Recently, anonymous sources within the administration have expressed that the progess in Iraq isn’t going according to plan. In fact, they admit that intial optimism has been met with harsh reality.
Now some Republicans are worrying about what that’s going to mean next year, and rightly so.
From the NY Times:
Republicans said a convergence of events – including the protests inspired by the mother of a slain American soldier outside Mr. Bush’s ranch in Texas, the missed deadline to draft an Iraqi Constitution and the spike in casualties among reservists – was creating what they said could be a significant and lasting shift in public attitude against the war.
The Republicans described that shift as particularly worrisome, occurring 14 months before the midterm elections. As further evidence, they pointed to a special election in Ohio two weeks ago, where a Democratic marine veteran from Iraq who criticized the invasion decision came close to winning in a district that should have easily produced a Republican victory.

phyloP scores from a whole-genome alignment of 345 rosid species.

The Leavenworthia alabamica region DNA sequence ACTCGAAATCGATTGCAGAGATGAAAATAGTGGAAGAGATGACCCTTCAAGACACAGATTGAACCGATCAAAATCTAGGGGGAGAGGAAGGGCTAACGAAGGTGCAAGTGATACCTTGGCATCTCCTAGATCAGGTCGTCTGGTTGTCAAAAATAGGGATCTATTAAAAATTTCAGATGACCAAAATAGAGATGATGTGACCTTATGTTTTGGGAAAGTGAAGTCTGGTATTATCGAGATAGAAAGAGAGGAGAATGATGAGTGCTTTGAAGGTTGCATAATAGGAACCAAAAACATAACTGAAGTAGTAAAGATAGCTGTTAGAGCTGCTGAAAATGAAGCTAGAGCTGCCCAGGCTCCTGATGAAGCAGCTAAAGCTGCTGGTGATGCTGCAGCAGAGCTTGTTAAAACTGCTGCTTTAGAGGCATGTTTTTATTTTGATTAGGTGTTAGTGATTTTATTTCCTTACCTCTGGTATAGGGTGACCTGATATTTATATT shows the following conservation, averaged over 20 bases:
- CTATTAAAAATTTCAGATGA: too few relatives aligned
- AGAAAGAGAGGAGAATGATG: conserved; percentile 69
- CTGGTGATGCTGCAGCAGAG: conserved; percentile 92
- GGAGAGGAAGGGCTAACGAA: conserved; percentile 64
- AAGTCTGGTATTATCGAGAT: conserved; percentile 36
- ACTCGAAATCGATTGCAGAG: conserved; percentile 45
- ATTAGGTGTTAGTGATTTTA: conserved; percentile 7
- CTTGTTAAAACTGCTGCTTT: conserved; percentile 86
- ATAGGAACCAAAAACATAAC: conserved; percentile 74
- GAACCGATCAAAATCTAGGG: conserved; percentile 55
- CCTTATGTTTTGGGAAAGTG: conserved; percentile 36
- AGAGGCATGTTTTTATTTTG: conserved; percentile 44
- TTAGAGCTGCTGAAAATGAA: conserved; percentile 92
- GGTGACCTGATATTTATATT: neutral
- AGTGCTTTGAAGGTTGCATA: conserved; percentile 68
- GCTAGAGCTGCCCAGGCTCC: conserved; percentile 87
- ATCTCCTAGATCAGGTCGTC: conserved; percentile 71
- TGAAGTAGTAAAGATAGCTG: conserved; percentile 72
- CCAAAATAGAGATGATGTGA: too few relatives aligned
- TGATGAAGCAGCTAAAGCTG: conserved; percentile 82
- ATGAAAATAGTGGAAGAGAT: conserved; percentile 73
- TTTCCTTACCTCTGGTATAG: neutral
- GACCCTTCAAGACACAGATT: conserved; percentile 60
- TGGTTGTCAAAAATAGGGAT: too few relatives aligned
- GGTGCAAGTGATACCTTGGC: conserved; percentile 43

“There is just no enthusiasm for this war,” said Representative John J. Duncan Jr., a Tennessee Republican who opposes the war. “Nobody is happy about it. It certainly is not going to help Republican candidates, I can tell you that much.”
Newt Gingrich even weighs into the debate.
“Any effort to explain Iraq as ‘We are on track and making progress’ is nonsense,” Newt Gingrich, a Republican who is a former House speaker, said. “The left has a constant drumbeat that this is Vietnam and a bottomless pit. The daily and weekly casualties leave people feeling that things aren’t going well.”
Republicans, Mr. Gingrich said, should make the case for “blood, sweat and toil” as part of a much larger war against “the irreconcilable wing of Islam.”
And is Bush as much of an asset today as he was in 2002?
“If this continues to drag down Bush’s approval ratings, Republican candidates will be running with Bush as baggage, not as an asset,” Andrew Kohut, president of the Pew Research Center, said. “Should his numbers go much lower, he is going to be a problem for Republican candidates in 2006.”
The near success in Ohio by Democrats was achieved after the party had enlisted an Iraq veteran, Paul L. Hackett, who nearly defeated Jean Schmidt.
The chairman of the Democratic Congressional campaign committee, Representative Rahm Emanuel of Illinois, said he was talking to four or five other Iraq veterans to run in open seats or against weak Republican incumbents.
The chairman of the Senate Democratic campaign committee, Charles E. Schumer of New York, said, “There is no question that the Iraq war, without any light at the end of the tunnel apparent to the American people, is becoming more and more a ball and chain rapidly weighing down the administration.”
Interesting times ahead. And that could be the understatement of the year(s).